Optimist or pessimist? Hawk or dove? Stressed Type A or laid-back Type B? And of course, we don’t cheat. Not us, even though we know where we want to be placed –particularly when it comes to identifying ourselves as drains or radiators.
Who wants to be a drain – someone whose presence depresses others, sucks away their psychic energy, and robs them of their joy and vitality?
A radiator is quite different. They are people who exude warmth and life, who enlivens and invigorates those lucky enough to benefit from their glow. Don’t we all want to be radiators?
Whatever the category, few of us are always consistent in our behaviour.
There are times when even the most vibrant, positive personalities drift towards the drain. When you lose your job, when your best boy or best girl goes off with your best friend, when the dog dies and the truck breaks down, it’s hard to be a radiator.
Life’s minor and major sadnesses can cause us to behave in ways which probably make even those who have our back feel that a blanket of gloom is descending as we talk obsessively about our problems, or sit in miserable silence.
These periods don’t last for ever, and living through them is part of the tapestry of supportive friendship. But what about those who are a fairly constant drain on our well-being?
Some advice tells us to ditch the drains in our lives, get rid of the toxic characters who bring us down. You should purge yourself of these pests but the trouble is many of those who fall into this category are people we can’t or don’t want to eliminate from our circle. They may be family members, friends, colleagues who are an intrinsic part of our lives.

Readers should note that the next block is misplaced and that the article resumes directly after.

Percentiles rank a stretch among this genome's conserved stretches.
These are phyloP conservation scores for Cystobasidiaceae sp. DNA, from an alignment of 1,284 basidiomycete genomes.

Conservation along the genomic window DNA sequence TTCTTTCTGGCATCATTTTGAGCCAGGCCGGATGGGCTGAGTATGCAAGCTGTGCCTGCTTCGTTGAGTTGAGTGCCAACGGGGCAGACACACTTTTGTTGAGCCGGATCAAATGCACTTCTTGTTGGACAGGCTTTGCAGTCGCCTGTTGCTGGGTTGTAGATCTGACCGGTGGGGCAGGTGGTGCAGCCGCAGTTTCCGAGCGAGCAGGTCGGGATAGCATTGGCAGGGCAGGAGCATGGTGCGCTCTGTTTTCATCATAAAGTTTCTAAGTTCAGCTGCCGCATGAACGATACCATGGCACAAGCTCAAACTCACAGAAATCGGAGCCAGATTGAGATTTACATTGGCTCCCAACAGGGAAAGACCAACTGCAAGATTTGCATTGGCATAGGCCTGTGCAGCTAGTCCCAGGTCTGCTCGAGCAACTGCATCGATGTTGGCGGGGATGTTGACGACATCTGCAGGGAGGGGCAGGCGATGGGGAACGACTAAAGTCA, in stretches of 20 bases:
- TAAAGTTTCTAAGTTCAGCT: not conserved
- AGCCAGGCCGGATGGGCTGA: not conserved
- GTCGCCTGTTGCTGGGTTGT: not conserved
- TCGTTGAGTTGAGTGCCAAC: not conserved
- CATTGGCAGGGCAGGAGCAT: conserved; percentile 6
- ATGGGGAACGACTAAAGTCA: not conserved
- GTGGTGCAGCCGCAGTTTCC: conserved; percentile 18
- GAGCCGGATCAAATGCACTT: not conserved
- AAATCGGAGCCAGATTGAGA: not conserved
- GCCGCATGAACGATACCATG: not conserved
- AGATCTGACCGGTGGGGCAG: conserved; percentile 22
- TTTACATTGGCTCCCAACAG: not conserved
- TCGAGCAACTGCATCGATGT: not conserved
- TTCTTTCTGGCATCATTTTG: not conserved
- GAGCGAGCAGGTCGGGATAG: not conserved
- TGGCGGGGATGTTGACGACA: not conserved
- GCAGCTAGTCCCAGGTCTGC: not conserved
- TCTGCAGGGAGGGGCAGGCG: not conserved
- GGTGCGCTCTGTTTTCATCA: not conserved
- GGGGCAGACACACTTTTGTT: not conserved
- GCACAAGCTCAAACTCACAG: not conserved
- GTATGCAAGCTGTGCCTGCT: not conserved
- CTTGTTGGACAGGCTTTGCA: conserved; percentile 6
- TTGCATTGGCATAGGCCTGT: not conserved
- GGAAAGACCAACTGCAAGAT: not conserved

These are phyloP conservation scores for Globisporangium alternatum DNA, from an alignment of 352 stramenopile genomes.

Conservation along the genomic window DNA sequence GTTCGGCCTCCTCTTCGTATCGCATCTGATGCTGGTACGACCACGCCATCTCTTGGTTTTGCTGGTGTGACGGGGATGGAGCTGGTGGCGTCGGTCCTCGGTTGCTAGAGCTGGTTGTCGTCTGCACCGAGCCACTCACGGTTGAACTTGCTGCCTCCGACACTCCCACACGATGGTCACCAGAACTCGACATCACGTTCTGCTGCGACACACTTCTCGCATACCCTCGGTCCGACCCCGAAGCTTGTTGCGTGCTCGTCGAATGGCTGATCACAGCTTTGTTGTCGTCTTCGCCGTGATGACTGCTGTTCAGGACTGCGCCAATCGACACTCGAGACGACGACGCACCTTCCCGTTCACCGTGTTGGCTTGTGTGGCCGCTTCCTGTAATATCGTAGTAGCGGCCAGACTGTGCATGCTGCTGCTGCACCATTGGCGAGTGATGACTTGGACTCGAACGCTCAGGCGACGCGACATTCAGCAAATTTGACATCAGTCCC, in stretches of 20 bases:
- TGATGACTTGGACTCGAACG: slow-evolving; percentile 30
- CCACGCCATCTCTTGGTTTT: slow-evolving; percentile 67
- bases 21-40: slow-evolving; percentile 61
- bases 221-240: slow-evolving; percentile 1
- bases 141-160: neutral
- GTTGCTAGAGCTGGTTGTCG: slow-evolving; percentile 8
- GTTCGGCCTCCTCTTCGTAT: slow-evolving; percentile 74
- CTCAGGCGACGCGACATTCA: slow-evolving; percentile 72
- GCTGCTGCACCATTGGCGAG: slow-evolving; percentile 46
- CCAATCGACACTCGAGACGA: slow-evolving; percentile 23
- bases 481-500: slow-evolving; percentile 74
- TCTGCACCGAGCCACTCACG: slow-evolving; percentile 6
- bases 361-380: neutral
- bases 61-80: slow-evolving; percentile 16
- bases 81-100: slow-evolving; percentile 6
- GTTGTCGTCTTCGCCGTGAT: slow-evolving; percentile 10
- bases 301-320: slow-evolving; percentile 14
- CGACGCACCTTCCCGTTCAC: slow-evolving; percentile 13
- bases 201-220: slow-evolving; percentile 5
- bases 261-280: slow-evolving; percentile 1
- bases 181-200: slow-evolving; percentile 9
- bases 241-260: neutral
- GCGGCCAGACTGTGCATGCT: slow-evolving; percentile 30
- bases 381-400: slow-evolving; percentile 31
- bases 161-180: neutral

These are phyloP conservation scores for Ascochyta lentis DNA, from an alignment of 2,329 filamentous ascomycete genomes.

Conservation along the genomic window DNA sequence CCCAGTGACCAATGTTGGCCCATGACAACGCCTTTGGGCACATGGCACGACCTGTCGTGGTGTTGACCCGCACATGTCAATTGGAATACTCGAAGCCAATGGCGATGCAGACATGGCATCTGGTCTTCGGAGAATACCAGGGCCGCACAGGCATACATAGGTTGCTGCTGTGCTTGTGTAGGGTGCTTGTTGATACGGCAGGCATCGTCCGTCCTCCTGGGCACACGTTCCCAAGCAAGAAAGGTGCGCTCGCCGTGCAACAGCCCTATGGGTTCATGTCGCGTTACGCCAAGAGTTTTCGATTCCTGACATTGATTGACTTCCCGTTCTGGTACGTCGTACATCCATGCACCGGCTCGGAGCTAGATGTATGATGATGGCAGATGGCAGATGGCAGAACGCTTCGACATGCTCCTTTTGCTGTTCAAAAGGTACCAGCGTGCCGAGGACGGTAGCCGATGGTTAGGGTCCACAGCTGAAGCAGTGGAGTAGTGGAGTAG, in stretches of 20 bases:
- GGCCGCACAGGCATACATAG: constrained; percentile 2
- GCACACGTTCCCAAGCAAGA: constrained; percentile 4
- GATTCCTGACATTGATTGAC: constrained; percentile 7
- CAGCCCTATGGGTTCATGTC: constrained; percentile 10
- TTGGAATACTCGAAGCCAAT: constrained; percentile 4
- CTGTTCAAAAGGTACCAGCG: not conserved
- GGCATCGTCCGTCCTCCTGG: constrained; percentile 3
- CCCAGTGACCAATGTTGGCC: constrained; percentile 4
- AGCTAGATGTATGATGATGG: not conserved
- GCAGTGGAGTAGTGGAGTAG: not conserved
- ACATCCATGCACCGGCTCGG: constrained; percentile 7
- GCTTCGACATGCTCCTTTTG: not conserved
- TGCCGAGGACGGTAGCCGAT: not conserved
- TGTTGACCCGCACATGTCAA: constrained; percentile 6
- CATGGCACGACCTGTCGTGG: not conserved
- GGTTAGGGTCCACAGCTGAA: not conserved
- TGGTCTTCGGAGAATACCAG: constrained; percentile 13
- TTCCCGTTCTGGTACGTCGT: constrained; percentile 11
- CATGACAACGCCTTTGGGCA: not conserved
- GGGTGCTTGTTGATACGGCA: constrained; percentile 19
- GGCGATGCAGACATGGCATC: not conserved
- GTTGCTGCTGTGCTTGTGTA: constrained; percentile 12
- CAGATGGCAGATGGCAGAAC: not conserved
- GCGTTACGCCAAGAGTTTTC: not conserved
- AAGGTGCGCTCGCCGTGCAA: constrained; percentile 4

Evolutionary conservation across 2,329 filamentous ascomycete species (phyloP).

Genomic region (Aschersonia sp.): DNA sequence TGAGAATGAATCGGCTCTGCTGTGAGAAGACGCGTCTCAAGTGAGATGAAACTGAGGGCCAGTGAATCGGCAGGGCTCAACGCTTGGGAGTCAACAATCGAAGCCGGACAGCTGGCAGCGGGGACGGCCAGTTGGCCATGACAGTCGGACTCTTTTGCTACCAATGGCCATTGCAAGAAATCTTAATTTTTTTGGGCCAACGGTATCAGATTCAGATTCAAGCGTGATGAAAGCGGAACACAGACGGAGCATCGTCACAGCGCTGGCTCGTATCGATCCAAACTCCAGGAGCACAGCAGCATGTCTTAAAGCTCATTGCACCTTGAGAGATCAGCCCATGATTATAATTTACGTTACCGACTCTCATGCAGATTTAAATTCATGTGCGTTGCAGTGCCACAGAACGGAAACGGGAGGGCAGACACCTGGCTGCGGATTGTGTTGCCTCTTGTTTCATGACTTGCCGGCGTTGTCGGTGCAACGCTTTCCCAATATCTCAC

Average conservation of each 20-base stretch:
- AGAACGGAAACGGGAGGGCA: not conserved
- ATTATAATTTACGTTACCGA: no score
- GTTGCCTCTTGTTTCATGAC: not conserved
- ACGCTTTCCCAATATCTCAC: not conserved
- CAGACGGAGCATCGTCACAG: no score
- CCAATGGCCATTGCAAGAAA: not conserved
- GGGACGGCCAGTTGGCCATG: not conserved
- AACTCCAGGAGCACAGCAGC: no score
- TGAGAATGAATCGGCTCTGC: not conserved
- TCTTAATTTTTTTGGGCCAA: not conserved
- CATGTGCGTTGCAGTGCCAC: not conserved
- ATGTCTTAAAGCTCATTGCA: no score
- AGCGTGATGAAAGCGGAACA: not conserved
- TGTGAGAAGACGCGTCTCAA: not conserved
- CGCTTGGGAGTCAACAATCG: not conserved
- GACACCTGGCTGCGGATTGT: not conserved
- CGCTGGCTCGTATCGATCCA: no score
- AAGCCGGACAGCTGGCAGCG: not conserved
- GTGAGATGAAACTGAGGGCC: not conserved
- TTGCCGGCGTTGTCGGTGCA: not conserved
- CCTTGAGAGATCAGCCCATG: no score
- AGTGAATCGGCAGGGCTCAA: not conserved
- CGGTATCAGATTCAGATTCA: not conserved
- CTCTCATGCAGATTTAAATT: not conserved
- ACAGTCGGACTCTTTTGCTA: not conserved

Don’t dump, downgrade
Instead of cutting someone out, shift their position a little. Physically and emotionally, create some distance between you. Reduce the time you spend with people who don’t make you feel good. Giving them some space will protect you and give the other person a chance to develop different behaviours.
Know your personal limits
When you are feeling energetic and on top of your game, it’s easier to accept difficult people than when you are a bit down, physically or mentally. Recognise your tolerance levels, and if necessary try to delay interaction until you are on your best form.
Identify a specific aspect of the person’s behaviour which contributes to the draining effect. Try saying something like
‘You might not realise it, Jack, but you have responded negatively to every suggestion I’ve made.’
‘Do you know, Jill, you have been criticising everyone working on this project.’
Follow this with a statement about the effect on you:
‘It’s actually bringing me down.’
‘It’s affecting my enthusiasm for what we’re doing.’
Instead of letting a conversation or a meeting run its usual course, steer it in a different direction. Make a comment or ask a question which focuses on something less negative. If your companion notices that you are changing the subject or tone of the conversation, acknowledge that you are doing that very thing.
You may be locked in a pattern of communication, with you always responding in the same way. Break the pattern by withholding sympathy, or by listening for a limited period only.
Your reserves of humour, understanding and generosity need to be kept topped up. Seek out people, activities, music, films, books which make you feel good. Don’t leave it to chance, schedule it in.
If this sounds as if all the burden is being put on you, well, you’re right. But you’re a radiator. You are a gift to your fellow human beings, and you have enough warmth to spare a little for those who need it most.
by Mary Hartley
Using Listening Skills to Build Better Relationships Through Effective Communication
Listening is the least understood of all the communication skills. You can learn effective listening with this book which provides techniques for you to improve your listening skills.
How To Listen by Mary Hartley is available now at Amazon